I was born on January 23rd, 1940, to Jessie Gladys McCraven and Owen Newton Steele in the Missouri Township in the city of Prescott, Arkansas.
The birth certificate shows Mom & Dad owning a home but as I can remember they were staying at my Grandpa Steele's place in a house he had on the property. I have a picture of me trying to get into a chicken coop at Grandpa Steele’s place. I remember very little about my younger days, but I remember going to Grade School in Prescott Arkansas, and backing into a metal basketball post, and knocking myself out for a minute.
At some point when I was still a baby, I was in Long Beach, CA. when Dad was in the Air Force. Aunt Elva was there babysitting me while Dad was doing his thing in the Air Force and Mom was working somewhere. Aunt Elva claimed me as her first child because she was babysitting me while in Long Beach, CA.
She would always remind me they considered me her first child when I would come to visit. I was lucky because I essentially had two mothers to watch after me.
The picture to the right is a picture of an old Cypress tee in a slough where I used to fish once in a while. Lots of cotton mouth water moccasin & copper head snakes around, so you had to watch where you stepped.
When I was about seven, we were living in Red bluff CA. in a tent on the bank of the Sacramento River I remember Mom & Dad fighting over something, and the next thing I remember I was in Prescott Arkansas living with Grandpa & Grandma McCraven. I don't know whether it was because I had to start School or something else. Mom & Dad never got back together.
I began helping with the chores right away and by the time I was ten years old, I could run a team of horses and help Grandpa with the daily chores.
Grandpa would take me hunting & fishing. He taught me how to shoot a gun and make bows and arrows at a very young age.
Chuck & I would help in the fields and with the feeding of the animals, mucking out the barn and chore that young boys could do. Bob was too young at this point. One of our chores was to gather water either from the spring or the well, which both were a distance and downhill from the house. Bring in firewood for cooking and heating. I remember clearly was to churning the butter, which took at least a half hour of constant churning. That usually happened after milking the cows. I don’t know what it is but the cows seem to know you were new to milking and would make it hard on you until you got the hang of it. They would step in your milk bucket, knock it over, and give you a bad time until you knew how to go about milking them.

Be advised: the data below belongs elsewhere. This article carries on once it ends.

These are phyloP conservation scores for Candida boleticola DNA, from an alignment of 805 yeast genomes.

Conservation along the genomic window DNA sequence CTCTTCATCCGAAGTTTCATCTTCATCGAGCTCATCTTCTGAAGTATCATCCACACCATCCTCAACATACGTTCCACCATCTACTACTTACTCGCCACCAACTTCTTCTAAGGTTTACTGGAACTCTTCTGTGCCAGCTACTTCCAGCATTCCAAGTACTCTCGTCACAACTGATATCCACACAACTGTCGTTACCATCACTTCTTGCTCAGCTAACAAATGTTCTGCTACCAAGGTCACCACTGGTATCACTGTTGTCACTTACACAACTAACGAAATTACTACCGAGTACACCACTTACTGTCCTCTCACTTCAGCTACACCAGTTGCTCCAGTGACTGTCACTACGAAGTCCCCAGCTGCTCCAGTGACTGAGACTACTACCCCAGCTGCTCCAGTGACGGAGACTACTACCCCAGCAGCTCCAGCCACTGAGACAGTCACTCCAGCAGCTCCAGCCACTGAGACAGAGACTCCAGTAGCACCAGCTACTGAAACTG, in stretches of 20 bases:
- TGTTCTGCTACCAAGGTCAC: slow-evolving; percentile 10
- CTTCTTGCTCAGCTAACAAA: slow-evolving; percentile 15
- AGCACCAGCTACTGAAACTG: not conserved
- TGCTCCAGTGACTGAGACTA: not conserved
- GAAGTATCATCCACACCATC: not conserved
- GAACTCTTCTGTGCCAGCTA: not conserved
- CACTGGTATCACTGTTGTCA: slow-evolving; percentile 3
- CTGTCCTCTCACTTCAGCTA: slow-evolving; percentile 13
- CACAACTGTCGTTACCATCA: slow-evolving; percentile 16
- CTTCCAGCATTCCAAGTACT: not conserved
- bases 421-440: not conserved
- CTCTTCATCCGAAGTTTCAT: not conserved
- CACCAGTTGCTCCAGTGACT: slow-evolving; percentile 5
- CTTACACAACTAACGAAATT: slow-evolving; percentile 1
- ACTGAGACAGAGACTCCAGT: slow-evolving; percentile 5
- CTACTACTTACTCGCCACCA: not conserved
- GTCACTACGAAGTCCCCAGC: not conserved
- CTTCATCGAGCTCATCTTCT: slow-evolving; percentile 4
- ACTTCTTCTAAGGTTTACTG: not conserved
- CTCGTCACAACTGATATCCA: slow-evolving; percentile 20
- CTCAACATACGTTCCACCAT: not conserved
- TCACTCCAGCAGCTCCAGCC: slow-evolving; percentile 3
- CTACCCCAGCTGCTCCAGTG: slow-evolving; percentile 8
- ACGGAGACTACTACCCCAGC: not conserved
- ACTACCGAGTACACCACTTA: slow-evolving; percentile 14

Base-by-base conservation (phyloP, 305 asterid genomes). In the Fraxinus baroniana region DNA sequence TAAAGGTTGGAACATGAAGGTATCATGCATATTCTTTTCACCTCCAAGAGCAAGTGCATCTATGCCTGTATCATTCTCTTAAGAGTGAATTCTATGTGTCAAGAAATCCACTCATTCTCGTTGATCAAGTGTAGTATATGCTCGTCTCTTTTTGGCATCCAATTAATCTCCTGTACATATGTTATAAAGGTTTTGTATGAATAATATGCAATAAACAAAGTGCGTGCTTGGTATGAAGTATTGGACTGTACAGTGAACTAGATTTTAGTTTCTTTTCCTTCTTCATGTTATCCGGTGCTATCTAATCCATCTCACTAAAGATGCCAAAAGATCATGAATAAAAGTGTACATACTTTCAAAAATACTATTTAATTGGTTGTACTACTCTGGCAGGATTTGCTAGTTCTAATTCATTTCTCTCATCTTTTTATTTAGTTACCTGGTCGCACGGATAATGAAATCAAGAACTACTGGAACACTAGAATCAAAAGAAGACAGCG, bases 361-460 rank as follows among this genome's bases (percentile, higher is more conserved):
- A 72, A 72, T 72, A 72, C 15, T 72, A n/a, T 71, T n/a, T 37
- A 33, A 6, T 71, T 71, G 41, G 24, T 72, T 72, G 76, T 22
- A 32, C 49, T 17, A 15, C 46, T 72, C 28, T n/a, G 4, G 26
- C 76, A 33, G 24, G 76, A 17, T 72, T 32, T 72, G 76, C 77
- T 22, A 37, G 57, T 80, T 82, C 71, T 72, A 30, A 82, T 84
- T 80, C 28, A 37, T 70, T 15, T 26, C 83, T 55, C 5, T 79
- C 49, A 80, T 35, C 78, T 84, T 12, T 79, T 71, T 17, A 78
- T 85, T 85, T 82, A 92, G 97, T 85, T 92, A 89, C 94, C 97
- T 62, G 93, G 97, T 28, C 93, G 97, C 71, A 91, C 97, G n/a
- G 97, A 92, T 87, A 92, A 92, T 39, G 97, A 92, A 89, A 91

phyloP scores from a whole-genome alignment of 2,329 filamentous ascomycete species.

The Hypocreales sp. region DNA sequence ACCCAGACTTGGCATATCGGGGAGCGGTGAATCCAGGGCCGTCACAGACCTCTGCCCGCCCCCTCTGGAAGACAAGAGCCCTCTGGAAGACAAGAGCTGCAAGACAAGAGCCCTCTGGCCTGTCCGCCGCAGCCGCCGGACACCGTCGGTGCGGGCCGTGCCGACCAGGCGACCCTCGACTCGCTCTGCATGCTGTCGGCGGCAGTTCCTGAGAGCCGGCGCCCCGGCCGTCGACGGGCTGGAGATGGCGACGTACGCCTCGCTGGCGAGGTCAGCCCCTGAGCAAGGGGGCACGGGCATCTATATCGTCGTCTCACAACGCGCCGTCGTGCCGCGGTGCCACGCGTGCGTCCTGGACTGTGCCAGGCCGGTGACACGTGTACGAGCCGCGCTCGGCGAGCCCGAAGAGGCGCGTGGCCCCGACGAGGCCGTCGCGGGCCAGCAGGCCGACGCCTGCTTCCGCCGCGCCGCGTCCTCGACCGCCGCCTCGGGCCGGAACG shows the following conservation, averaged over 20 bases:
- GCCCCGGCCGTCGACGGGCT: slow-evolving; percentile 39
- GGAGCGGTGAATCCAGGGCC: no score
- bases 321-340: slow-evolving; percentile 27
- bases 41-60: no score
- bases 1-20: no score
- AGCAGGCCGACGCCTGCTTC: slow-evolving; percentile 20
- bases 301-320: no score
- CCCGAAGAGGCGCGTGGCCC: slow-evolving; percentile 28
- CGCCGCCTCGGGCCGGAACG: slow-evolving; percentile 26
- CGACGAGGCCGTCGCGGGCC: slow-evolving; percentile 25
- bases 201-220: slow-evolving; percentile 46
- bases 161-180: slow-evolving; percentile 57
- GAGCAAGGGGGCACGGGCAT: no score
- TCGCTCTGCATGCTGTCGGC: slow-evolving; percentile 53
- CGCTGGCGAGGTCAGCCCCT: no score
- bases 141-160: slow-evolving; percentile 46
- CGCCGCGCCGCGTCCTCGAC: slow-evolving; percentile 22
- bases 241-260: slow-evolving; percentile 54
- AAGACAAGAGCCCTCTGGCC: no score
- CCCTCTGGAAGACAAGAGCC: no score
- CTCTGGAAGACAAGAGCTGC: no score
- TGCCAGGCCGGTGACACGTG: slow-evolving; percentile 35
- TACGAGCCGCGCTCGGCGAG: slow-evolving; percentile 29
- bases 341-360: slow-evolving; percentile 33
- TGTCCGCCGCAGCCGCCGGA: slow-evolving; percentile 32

One of my other chores was splitting wood, and I cut the web between my thumb and pointing finger and I still have the scar to prove it. Bob, my youngest brother, walked up behind me during a back-swing with a double blade axe and on the downswing it cut his chin. He wore the scar until his death on February 9th 2020.
We used to play a game called “Annie Over” where we threw a ball over the roof but we didn’t play per the rules we just caught the ball and threw it back over the building but if you didn’t catch it you lost a point.
We didn’t know where the ball was coming over the roof, so it made it a challenge.
During that period, I became pretty good with a 22 caliber single-shot rifle, killing snakes, varmints, squirrels, rabbits and chickens when Mom needed one for dinner. I was pretty good and could strike a match at about 10 yards sticking out of the bark of a tree. I used to carry it to the school bus and hide it in the fence row while I was at school. Usually, walking back home, after getting off the bus, there was a snake on the road that needed to be killed.
We had a neighbor kid named Robert Doughing or Dowings that would literally jump up and down on a snake bare footed to kill it. He was not a likable fellow with warts on his head and not a clean person, so you kept him at arm’s length. I don’t know why he never was bitten by a snake during his stomping episodes. After seeing him stomping a snake to death with his bare feet, I started carrying the 22 rifle and did the killing from then on.
My brothers & I had to walk to & from the school bus with that guy every day and it was like eating crow to socialize with him, but we did for the time we lived there.
I can remember walking to my Granddad Steele’s place, which was about three or four miles away over the road but shorter if you cut through the woods so we did that a few time but you had to stay on top of your game because it was easy to get lost. Over the road it was a no brainier but at the Adam’s I used to cut across the field and the Brahma Bulls got after me and I dove through the fence to get away from them and cut my wrist. Mrs. Moore came to my rescue, patched me up and sent me on my way. Mrs. Moore was the Grandmother of Martha and Mary Adams who lived there with their grandmother. There is a story to tell about Martha & Mary that I will get to later in the story.
I would go over and visit with Grandpa Steele every once in a while. He was a farmer and owned a mill and did a lot of woodwork for people. He built laced bark chairs and tables for his customers. I remember he had a flat belt driven saw mill with the hit & miss motors they used in those days.
I remember he was a big man with large hands and did all the work on the farm and sawmill himself.
The picture below is where I lived when I was a young boy. Bobbie Smith, my first cousin, took the pictures.